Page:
Indonesia’s population census to go digital next year. Statistics Indonesia (BPS) is to employ smartphones, tablets and the central government’s population database for the first time in the agency’s 59-year history to more efficiently execute next year’s Population Census, which is conducted only once every decade.
BPS head Suhariyanto said citizens would be able to fill in personal data through a website (sensus.bps.go.id/) instead of waiting for door-to-door agency officials or going to regional BPS offices, as was done in previous years.
“Ladies and Gentlemen, you could use your smartphones to fill in your own data. If that doesn’t work, an official will visit your home with a tablet or smartphone. This approach is especially useful for reaching isolated regions,” said Suhariyanto in his presentation at a big data convention in Jakarta on Aug. 28.
BPS’ deputy for statistics distribution and services, Yunita Rusanti, told The Jakarta Post separately that the agency had budgeted about Rp5 trillion (US$353.78 million) to execute next year’s census. The budget is greater than the Rp3.3 trillion allocated for the 2010 census.
“We’ve been making preparations and maps for the census since last year and it’s quite an extraordinary cost so most of our funds are absorbed by the census,” she said.
Media reports show that BPS officials are currently touring the country, visiting local administrative offices, schools and agencies, to encourage active participation in the census.
Next year’s census is to collect a massive amount of important demographic data on the country’s more than 260 million citizens, such as their religion, gender, age, address and employment status, among 16 such data points. Yet it excludes ethnicity, according to the BPS’ website.
The 2010 census, for instance, showed that the Indonesian population was predominantly male (50.34 percent), Javanese (40.22 percent) and Muslim (87.18 percent). It also showed that 57.49 percent of Indonesians live on Java Island, which is why the government decided to locate the new capital elsewhere.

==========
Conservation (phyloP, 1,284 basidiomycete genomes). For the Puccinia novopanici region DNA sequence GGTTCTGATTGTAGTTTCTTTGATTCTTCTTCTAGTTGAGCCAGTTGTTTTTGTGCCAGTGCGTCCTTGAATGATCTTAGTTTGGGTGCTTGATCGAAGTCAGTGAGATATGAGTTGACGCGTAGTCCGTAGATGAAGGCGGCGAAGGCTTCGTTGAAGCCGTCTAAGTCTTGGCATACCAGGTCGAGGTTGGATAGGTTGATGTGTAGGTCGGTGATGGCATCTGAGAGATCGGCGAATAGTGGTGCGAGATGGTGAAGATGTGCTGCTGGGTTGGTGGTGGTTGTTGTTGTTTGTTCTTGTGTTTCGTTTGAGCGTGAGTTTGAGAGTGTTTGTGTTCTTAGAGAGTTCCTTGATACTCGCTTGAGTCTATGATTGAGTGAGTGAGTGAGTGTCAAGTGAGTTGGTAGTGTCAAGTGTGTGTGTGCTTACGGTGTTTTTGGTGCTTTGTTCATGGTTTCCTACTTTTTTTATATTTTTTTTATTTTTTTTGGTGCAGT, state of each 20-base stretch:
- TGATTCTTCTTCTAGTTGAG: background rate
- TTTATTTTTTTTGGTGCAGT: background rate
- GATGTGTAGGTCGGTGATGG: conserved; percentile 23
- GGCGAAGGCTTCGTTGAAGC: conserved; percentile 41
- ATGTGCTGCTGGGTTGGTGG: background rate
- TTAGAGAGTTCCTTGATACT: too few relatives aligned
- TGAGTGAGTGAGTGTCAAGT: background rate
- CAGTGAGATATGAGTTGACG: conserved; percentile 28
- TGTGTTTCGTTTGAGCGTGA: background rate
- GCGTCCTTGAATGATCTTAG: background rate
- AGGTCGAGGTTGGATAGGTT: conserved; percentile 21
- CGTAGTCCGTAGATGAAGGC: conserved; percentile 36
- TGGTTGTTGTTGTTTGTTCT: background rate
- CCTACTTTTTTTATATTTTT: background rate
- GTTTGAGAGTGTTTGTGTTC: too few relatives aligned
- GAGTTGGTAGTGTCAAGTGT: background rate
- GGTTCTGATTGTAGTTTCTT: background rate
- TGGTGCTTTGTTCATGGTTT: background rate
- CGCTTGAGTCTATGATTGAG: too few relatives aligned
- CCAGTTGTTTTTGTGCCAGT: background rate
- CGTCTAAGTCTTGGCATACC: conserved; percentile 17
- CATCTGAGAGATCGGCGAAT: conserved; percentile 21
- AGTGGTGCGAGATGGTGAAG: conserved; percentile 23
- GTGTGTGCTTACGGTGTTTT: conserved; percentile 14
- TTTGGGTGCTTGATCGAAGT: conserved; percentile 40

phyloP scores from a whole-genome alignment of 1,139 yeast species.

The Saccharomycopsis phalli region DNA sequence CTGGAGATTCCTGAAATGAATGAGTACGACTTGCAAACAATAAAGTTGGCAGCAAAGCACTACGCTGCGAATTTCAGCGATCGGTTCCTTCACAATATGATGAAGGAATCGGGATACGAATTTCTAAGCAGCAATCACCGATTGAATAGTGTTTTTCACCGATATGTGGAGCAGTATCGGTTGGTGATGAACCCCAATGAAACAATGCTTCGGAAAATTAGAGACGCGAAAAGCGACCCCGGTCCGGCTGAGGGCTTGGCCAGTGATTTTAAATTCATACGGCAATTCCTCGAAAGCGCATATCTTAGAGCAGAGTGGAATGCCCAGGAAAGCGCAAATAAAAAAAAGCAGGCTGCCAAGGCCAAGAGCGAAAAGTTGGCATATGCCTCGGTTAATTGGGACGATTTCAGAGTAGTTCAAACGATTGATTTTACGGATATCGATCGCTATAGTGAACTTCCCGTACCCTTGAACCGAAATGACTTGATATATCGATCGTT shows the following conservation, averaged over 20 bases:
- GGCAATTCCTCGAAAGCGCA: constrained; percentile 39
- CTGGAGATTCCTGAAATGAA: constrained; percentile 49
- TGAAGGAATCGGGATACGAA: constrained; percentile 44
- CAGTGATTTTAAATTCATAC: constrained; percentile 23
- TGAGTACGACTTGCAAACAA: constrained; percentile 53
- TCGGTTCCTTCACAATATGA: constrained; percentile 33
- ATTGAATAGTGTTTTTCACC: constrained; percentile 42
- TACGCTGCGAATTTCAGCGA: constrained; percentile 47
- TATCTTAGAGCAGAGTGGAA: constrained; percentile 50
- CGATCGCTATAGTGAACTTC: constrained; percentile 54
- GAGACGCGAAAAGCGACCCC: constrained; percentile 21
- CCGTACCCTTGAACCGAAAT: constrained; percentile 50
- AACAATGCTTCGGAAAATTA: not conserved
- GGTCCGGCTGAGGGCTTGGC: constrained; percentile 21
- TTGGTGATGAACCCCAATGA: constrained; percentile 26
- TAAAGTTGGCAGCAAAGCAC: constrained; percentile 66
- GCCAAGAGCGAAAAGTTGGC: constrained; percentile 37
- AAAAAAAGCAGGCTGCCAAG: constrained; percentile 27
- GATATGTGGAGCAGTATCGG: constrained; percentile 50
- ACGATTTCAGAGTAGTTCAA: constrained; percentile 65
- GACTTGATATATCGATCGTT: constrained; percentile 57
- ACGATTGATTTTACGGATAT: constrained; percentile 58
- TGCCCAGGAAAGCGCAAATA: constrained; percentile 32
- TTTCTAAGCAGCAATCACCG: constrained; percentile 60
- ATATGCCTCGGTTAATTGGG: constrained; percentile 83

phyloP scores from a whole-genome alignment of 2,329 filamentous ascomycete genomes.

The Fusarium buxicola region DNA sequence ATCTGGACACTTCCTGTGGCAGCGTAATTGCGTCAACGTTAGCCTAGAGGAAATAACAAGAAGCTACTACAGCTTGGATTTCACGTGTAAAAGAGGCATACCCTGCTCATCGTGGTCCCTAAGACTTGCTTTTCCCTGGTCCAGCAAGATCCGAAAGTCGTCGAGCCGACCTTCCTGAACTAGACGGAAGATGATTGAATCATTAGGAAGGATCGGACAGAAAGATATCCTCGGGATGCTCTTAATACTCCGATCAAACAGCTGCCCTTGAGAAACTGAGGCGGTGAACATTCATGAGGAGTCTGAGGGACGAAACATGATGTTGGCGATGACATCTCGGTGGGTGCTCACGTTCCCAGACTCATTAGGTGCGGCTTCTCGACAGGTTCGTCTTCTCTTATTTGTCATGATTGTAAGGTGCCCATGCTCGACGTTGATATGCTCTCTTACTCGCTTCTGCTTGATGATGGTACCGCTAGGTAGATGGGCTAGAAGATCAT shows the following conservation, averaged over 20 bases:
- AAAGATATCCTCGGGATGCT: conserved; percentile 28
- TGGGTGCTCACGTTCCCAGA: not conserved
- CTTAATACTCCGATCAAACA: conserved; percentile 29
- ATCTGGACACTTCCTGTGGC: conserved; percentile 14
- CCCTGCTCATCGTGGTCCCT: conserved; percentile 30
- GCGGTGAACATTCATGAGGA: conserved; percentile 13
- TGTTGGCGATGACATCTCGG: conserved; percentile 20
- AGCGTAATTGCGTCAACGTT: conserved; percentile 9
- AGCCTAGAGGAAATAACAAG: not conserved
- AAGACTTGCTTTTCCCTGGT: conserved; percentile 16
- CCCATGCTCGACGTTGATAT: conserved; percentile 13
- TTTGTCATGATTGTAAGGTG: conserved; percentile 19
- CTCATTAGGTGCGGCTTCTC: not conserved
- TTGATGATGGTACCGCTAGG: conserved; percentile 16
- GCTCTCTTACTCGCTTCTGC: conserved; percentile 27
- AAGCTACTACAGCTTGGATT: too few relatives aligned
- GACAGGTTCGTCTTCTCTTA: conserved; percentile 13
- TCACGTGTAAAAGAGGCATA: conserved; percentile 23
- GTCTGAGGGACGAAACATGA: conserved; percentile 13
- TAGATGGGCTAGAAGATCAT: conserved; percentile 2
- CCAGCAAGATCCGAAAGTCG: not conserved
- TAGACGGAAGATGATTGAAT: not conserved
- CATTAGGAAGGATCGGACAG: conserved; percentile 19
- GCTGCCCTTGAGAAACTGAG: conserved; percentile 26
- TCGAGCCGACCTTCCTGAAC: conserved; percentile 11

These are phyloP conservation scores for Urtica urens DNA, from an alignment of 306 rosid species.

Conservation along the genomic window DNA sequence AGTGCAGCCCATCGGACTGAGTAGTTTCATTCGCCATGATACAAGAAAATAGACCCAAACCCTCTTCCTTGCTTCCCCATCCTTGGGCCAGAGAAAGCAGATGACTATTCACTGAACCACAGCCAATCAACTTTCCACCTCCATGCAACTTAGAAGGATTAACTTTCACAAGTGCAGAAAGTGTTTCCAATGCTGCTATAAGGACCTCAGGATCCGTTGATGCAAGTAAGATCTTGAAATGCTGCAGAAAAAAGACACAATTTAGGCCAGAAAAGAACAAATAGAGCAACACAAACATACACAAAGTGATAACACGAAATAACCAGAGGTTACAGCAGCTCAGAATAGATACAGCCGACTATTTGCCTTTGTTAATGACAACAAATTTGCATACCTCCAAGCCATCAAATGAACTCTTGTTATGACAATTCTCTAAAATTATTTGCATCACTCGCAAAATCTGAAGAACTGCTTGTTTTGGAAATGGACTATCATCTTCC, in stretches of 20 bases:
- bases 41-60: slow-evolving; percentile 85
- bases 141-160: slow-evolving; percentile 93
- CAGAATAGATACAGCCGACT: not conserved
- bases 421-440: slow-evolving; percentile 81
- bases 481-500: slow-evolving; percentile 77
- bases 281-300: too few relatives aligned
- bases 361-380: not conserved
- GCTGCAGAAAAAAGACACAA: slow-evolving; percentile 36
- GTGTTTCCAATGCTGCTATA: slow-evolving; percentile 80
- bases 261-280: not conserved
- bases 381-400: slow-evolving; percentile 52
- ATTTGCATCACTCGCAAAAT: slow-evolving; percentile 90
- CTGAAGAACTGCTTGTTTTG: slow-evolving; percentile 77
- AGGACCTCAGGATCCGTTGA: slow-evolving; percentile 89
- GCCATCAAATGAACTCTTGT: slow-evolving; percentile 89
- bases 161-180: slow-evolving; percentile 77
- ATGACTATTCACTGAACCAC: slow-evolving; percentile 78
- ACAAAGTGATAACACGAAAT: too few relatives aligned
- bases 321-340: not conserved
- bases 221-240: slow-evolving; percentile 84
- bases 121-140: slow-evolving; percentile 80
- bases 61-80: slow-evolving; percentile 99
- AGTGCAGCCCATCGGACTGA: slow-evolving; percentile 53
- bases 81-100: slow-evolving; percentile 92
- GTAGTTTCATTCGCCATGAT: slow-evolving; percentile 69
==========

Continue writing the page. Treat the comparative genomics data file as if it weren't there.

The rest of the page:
Suhariyanto added that the BPS would work with the Home Affairs Ministry, particularly the Population and Civil Registry Directorate General, to undertake the census, which both bodies agreed “belongs to all Indonesia” instead of to individual government institutions.
Suhariyanto was referring to the fact that different state institutions often produced different data on similar issues because of their different methodologies. President Joko “Jokowi” Widodo sought to address the problem in June by issuing Presidential Regulation No. 39 for a “one data” Indonesia.
The issuance of the regulation, which mandates that all state institutions match their statistics, pushed the BPS to use data from the ministry’s population database as its “base data” for next year’s census. In preceding censuses, the agency generated base data from scratch.
“BPS data says Indonesia’s population is 266 million. Ministry data says 265 million. This sort of data discrepancy between our institutions will be no more,” said the ministry’s Population and Civil Registry Director General Zudan Arif Fakrulloh.
The base data, which is stored in ministry-owned servers that have a capacity of 835 terabytes, would then be cross-checked with data collected by the BPS website. If the agency detects inconsistencies, it is to send officials into the field to verify information.
“We’re making a jump in 2020 when we will combine registration and data matching in the field. This is the first time in Indonesian history,” said Zudan. Indonesia’s population census to go digital next year (Norman Harsono, The Jakarta Post)